Interpolatory cubic splines are particularly signi¬cant since: i. they are

the splines of minimum degree that yield C 2 approximations; ii. they are

su¬ciently smooth in the presence of small curvatures.

Let us thus consider, in [a, b], n + 1 ordered nodes a = x0 < x1 < . . . <

xn = b and the corresponding evaluations fi , i = 0, . . . , n. Our aim is to

provide an e¬cient procedure for constructing the cubic spline interpolating

those values. Since the spline is of degree 3, its second-order derivative must

be continuous. Let us introduce the following notation

fi = s3 (xi ), mi = s3 (xi ), Mi = s3 (xi ), i = 0, . . . , n.

Since s3,i’1 ∈ P3 , s3,i’1 is linear and

xi ’ x x ’ xi’1

for x ∈ [xi’1 , xi ]

s3,i’1 (x) = Mi’1 + Mi (8.46)

hi hi

where hi = xi ’ xi’1 . Integrating (8.46) twice we get

(xi ’ x)3 (x ’ xi’1 )3

+ Ci’1 (x ’ xi’1 ) + Ci’1 ,

s3,i’1 (x) = Mi’1 + Mi

6hi 6hi

and the constants Ci’1 and Ci’1 are determined by imposing the end point

values s3 (xi’1 ) = fi’1 and s3 (xi ) = fi . This yields, for i = 1, . . . , n ’ 1

fi ’ fi’1

h2 hi

= fi’1 ’ Mi’1 i , Ci’1 = ’ (Mi ’ Mi’1 ).

Ci’1

6 hi 6

Let us now enforce the continuity of the ¬rst derivatives at xi ; we get

fi ’ fi’1

hi hi

s3 (x’ ) = Mi’1 + Mi +

i

6 3 hi

fi+1 ’ fi

hi+1 hi+1

=’ Mi ’ = s3 (x+ ),

Mi+1 + i

3 6 hi+1

350 8. Polynomial Interpolation

where s3 (x± ) = lim s3 (xi ± t). This leads to the following linear system

i t’0

(called M-continuity system)

i = 1, . . . , n ’ 1

µi Mi’1 + 2Mi + »i Mi+1 = di (8.47)

where we have set

hi hi+1

µi = , »i = ,

hi + hi+1 hi + hi+1

fi+1 ’ fi fi ’ fi’1

6

’ i = 1, . . . , n ’ 1.

di = ,

hi + hi+1 hi+1 hi

System (8.47) has n + 1 unknowns and n ’ 1 equations; thus, 2(= k ’ 1)

conditions are still lacking. In general, these conditions can be of the form

2M0 + »0 M1 = d0 , µn Mn’1 + 2Mn = dn ,

with 0 ¤ »0 , µn ¤ 1 and d0 , dn given values. For instance, in order to

obtain the natural splines (satisfying s3 (a) = s3 (b) = 0), we must set the

above coe¬cients equal to zero. A popular choice sets »0 = µn = 1 and

d0 = d1 , dn = dn’1 , which corresponds to prolongating the spline outside

the end points of the interval [a, b] and treating a and b as internal points.

This strategy produces a spline with a “smooth” behavior. In general, the

resulting linear system is tridiagonal of the form

®

® ®

2 »0 0 ... 0

M0 d0

.

µ1 2 M1 d1

.

»1 .

. .

.. .. ..

0 . = . (8.48)

. . .0 . .

. ° Mn’1 » ° dn’1 »

°. »n’1 »

. µn’1 2

Mn dn

0 ... 0 µn 2

and it can be e¬ciently solved using the Thomas algorithm (3.53).

A closure condition for system (8.48), which can be useful when the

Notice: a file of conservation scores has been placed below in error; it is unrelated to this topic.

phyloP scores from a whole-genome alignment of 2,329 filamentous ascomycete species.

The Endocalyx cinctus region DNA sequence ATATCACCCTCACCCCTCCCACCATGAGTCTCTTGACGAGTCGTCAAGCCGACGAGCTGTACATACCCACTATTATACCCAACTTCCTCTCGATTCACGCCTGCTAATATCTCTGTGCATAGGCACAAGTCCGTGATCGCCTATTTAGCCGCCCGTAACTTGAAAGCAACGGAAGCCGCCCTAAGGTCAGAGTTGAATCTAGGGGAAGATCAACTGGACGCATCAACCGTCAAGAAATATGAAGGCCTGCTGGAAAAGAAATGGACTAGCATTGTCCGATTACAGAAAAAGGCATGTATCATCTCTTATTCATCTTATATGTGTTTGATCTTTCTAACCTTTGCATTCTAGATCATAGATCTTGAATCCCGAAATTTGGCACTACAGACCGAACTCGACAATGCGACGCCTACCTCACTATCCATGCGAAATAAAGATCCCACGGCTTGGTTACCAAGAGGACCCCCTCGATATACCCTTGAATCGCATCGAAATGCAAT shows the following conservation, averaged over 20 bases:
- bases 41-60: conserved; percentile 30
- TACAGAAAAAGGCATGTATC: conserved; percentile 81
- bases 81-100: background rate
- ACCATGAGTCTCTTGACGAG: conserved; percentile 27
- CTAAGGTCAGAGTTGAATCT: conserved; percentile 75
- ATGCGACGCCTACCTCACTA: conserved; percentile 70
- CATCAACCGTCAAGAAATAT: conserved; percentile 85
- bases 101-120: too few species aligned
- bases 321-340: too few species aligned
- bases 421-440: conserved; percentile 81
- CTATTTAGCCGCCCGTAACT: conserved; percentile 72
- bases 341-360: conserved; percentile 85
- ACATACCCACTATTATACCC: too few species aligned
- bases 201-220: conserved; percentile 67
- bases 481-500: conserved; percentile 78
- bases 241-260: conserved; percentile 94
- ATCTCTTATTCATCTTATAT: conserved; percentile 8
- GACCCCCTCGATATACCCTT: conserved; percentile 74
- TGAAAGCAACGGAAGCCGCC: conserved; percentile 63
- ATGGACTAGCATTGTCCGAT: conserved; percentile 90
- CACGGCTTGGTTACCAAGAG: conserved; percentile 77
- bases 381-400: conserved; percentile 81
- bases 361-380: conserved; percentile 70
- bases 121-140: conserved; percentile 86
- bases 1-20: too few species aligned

derivatives f (a) and f (b) are not available, consists of enforcing the con-

tinuity of s3 (x) at x1 and xn’1 . Since the nodes x1 and xn’1 do not

actually contribute in constructing the cubic spline, it is called a not-a-

knot spline, with “active” knots {x0 , x2 , . . . , xn’2 , xn } and interpolating f

at all the nodes {x0 , x1 , x2 , . . . , xn’2 , xn’1 , xn }.

Remark 8.2 (Speci¬c software) Several packages exist for dealing with

interpolating splines. In the case of cubic splines, we mention the command

spline, which uses the not-a-knot condition introduced above, or, in gen-

eral, the spline toolbox of MATLAB [dB90] and the library FITPACK

[Die87a], [Die87b].

8.6 Approximation by Splines 351

A completely di¬erent approach for generating s3 consists of providing

a basis {•i } for the space S3 of cubic splines, whose dimension is equal to

n + 3. We consider here the case in which the n + 3 basis functions •i have

global support in the interval [a, b], referring to Section 8.6.2 for the case

of a basis with local support.

Functions •i , for i, j = 0, . . . , n, are de¬ned through the following inter-

polation constraints

•i (xj ) = δij , •i (x0 ) = •i (xn ) = 0,

and two suitable splines must be added, •n+1 and •n+2 . For instance, if

the spline must satisfy some assigned conditions on the derivative at the

end points, we ask that

•n+1 (xj ) = 0, j = 0, ..., n •n+1 (x0 ) = 1, •n+1 (xn ) = 0,

•n+2 (xj ) = 0, j = 0, ..., n •n+2 (x0 ) = 0, •n+2 (xn ) = 1.

By doing so, the spline takes the form

n

s3 (x) = fi •i (x) + f0 •n+1 (x) + fn •n+2 (x),

i=0

where f0 and fn are two given values. The resulting basis {•i , i = 0, ..., n + 2}

is called a cardinal spline basis and is frequently employed in the numerical

solution of di¬erential or integral equations. Figure 8.9 shows a generic car-

dinal spline, which is computed over a virtually unbounded interval where

the interpolation nodes xj are the integers. The spline changes sign in any

adjacent intervals [xj’1 , xj ] and [xj , xj+1 ] and rapidly decays to zero.

Restricting ourselves to the positive axis, it can be shown (see [SL89])

that the extremant of the function on the interval [xj , xj+1 ] is equal to

the extremant on the interval [xj+1 , xj+2 ] multiplied by a decaying factor

» ∈ (0, 1). In such a way, possible errors arising over an interval are rapidly

damped on the next one, thus ensuring the stability of the algorithm.

Let us summarize the main properties of interpolating cubic splines, re-

ferring to [Sch81] and [dB83] for the proofs and more general results.

Property 8.2 Let f ∈ C 2 ([a, b]), and let s3 be the natural cubic spline

interpolating f . Then

b b

[s3 (x)]2 dx ¤ [f (x)]2 dx, (8.49)

a a

where equality holds if and only if f = s3 .

The above result is known as the minimum norm property and has the

meaning of the minimum energy principle in mechanics. Property (8.49)

352 8. Polynomial Interpolation

0.8

0.6

0.4

0.2

0

’0.2

’4 ’3 ’2 ’1 0 1 2 3 4 5

FIGURE 8.9. Cardinal spline

still holds if conditions on the ¬rst derivative of the spline at the end points

are assigned instead of natural conditions (in such a case, the spline is called

constrained, see Exercise 11).

The cubic interpolating spline sf of a function f ∈ C 2 ([a, b]), with

sf (a) = f (a) and sf (b) = f (b), also satis¬es the following property

b b

[f (x) ’ sf (x)]2 dx ¤ [f (x) ’ s (x)]2 dx, ∀s ∈ S3 .

a a

As far as the error estimate is concerned, the following result holds.

Property 8.3 Let f ∈ C 4 ([a, b]) and ¬x a partition of [a, b] into subinter-

vals of width hi such that h = maxi hi and β = h/ mini hi . Let s3 be the

cubic spline interpolating f . Then

(r)

f (r) ’ s3 ¤ Cr h4’r f (4) ∞, r = 0, 1, 2, 3, (8.50)

∞

with C0 = 5/384, C1 = 1/24, C2 = 3/8 and C3 = (β + β ’1 )/2.

As a consequence, spline s3 and its ¬rst and second order derivatives